Japanese scientists have created a vaccine for cholera that can be well, eaten.
Immunologist Hiroshi Kiyono of the University of Tokyo and his colleagues inserted the genetic material from the microbe responsible for producing cholera toxin, into a rice plant, whose genome has recently been mapped. The plants produced the toxin and when the rice grains were fed to mice they provoked immunity from the diarrhea-causing bacterium.
The bacteria that cause cholera infect the gut and causes bloody stools. Nearly 200,000 cases of cholera occur each year in Africa, India and Russia, among other places.
The causal organism- Vibrio cholerae, travels from host to host in water as well as on washed food. Here, it can persist for almost a week.
Vaccines do exist, yet they are short-lived protection, as some require refrigeration from when they are brewed in an industrial vat to the moment they are injected into a patient. Now, the researchers say this strain of rice acting as a vaccine, can last for more than a year and a half at room temperature.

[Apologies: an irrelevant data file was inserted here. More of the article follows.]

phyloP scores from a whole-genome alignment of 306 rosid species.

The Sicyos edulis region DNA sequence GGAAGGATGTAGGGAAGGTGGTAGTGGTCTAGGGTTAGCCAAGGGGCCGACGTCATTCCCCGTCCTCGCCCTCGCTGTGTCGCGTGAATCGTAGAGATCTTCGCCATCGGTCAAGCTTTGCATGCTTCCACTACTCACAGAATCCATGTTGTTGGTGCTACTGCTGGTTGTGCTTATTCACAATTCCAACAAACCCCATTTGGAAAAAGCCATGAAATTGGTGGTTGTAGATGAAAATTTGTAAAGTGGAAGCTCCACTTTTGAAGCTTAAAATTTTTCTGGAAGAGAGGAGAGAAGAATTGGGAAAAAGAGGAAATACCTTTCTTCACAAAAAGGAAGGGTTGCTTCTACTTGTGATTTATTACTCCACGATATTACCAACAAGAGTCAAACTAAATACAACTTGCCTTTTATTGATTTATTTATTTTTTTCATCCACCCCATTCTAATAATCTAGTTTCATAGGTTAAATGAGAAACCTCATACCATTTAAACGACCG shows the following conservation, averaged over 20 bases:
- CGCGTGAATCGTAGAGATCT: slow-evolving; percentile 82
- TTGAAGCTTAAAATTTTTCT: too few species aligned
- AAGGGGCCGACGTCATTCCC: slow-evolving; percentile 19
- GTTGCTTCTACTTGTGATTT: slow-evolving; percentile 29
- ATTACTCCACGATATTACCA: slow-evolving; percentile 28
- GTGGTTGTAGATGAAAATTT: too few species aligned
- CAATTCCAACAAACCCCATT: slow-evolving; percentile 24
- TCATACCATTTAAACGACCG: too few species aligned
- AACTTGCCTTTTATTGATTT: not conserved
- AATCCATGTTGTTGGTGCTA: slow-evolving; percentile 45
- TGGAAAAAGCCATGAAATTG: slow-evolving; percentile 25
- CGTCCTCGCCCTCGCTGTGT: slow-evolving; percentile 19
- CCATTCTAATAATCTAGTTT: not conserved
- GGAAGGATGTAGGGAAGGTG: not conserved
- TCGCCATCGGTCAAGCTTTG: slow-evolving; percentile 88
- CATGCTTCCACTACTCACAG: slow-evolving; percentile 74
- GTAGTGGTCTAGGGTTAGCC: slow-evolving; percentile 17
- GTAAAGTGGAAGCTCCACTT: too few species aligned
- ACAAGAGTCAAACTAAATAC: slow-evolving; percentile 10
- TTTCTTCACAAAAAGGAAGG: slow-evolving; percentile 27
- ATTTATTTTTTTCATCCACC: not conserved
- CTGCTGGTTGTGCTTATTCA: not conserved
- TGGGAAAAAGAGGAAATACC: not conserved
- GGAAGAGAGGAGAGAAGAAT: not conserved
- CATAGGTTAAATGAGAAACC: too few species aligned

The benefits of such a vaccine have far-reaching effects. It could be used for large-scale and cost-efficient immunization programs.
Developing countries, many of which have rice as a staple food, are likely to benefit most.
Says Kiyono: "We are considering rice as a new vaccine production and storage system, and natural vaccine delivery vehicle.
The vaccine expressed in rice, or rice-based vaccine, will become a new form of vaccine production and delivery to [the] digestive tract for the initiation of antigen-specific mucosal and systemic immune responses", he adds.
It is widely recognized that an effective mucosal vaccine would probably offer the best protection against infections such as cholera, Escherichia coli, HIV, influenza and SARS.
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